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THE RED SCARE 14.1. Russian Revolution Part 1 = March 1917Part 1 = March 1917 –WWI goes badly for Russia –Czar Nicholas II abdicates New Russian leader.

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Presentation on theme: "THE RED SCARE 14.1. Russian Revolution Part 1 = March 1917Part 1 = March 1917 –WWI goes badly for Russia –Czar Nicholas II abdicates New Russian leader."— Presentation transcript:

1 THE RED SCARE 14.1

2 Russian Revolution Part 1 = March 1917Part 1 = March 1917 –WWI goes badly for Russia –Czar Nicholas II abdicates New Russian leader = Alex KerenskyNew Russian leader = Alex Kerensky –Pledges to remain in WWI –This is very unpopular. –Russians start looking to more radical ideas.

3 Russian Revolution Part 2 = November 1917Part 2 = November 1917 –Lenin promises “peace, land, and bread” –Bolsheviks (“majority”) Peace with GermanyPeace with Germany –Out of WWI Civil war ensuesCivil war ensues –Reds vs. Whites –Reds win in 1920, establish USSR

4 Russian Communism Openly hostile to American beliefsOpenly hostile to American beliefs –The gov’t owned all land and property. –A single political party controlled the gov’t. –The needs of the country always took priority over the rights of individuals. “Communism cannot be isolated or it will fail. IT MUST EXPAND WORLDWIDE.”“Communism cannot be isolated or it will fail. IT MUST EXPAND WORLDWIDE.”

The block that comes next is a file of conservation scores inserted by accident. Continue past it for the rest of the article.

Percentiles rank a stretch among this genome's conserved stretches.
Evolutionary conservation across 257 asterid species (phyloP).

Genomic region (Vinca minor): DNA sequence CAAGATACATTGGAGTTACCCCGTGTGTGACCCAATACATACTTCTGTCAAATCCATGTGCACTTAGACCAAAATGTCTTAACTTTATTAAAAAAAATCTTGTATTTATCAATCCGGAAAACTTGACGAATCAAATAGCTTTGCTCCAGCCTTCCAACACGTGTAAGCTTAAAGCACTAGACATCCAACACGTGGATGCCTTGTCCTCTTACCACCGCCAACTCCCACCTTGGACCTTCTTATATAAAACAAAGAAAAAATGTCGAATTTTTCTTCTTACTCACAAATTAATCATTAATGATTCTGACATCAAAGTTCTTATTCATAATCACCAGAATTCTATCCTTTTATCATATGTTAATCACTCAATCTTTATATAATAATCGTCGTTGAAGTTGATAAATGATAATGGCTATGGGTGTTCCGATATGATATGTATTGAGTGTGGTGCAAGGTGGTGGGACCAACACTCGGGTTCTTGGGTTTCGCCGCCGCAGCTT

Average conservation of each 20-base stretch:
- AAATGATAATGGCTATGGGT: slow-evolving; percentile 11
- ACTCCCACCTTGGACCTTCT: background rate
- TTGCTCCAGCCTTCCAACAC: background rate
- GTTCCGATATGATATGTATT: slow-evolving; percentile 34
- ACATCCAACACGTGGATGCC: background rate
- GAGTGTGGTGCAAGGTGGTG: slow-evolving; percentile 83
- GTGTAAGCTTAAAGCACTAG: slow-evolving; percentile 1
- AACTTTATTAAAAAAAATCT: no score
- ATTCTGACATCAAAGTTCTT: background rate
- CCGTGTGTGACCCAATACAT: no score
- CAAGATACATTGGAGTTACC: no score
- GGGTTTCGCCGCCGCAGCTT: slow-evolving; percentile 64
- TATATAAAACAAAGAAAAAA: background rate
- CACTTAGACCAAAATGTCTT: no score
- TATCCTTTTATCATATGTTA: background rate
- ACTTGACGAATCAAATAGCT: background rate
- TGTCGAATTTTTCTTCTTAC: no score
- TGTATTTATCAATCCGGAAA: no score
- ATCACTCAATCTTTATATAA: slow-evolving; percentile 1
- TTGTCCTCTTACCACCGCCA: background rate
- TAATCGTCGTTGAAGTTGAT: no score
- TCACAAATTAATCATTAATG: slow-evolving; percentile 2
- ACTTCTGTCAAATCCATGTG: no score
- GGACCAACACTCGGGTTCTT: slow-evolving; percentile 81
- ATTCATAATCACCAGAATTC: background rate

5 Russian Communism Lenin dies in Stalin takes over.Lenin dies in Stalin takes over. –Forces peasants onto collectivized farms –Use of terror to do so –Great famine resulted. –Estimates of 3-60 million killed

6 Russian Communism Is this fear justified?Is this fear justified? –It seems to be isolated on the other side of the world.

7 Communist spread? Is fear of communism justified?Is fear of communism justified? –Hungary goes communist –Germany almost goes communist

8 US Response During WWI, bombs sent to court buildings, police stations, churches, homesDuring WWI, bombs sent to court buildings, police stations, churches, homes –Tied to violent immigrant anarchist groups –BOI (FBI) begins to track their movements Approved by President Woodrow Wilson In 1919:In 1919: –1,000s go on strike in Seattle –More mail bombs sent to US gov’t officials Including Seattle mayor –Espionage Act passed (draft, etc.)

9 Schenck v. U.S. Charles Schenck mailed anti-draft letters.Charles Schenck mailed anti-draft letters. –Jewish-American socialist w/ sympathies toward Germany –Secretary of local Socialist Party –Sent 15,000 leaflets urging potential draftees to refuse to serve Calls on the 13 th Amendment Serving in military = “involuntary servitude”

10 Schenck v. U.S. Arrested & convicted under Espionage ActArrested & convicted under Espionage Act  6 months –“The question in every case is whether the words are used in such circumstances and are of such a nature as to create a clear and present danger that they will bring about the substantive evils that Congress has a right to prevent.” –“The most stringent protection of free speech would not protect a man in falsely shouting fire in a theater and causing a panic.” Unanimously upheld by Supreme CourtUnanimously upheld by Supreme Court

11 More Bombs June 1919, bombs detonate in 8 citiesJune 1919, bombs detonate in 8 cities –1 near FDR –1 at USAG Alexander Palmer’s house Seen as “continuation” of Russian RevolutionSeen as “continuation” of Russian Revolution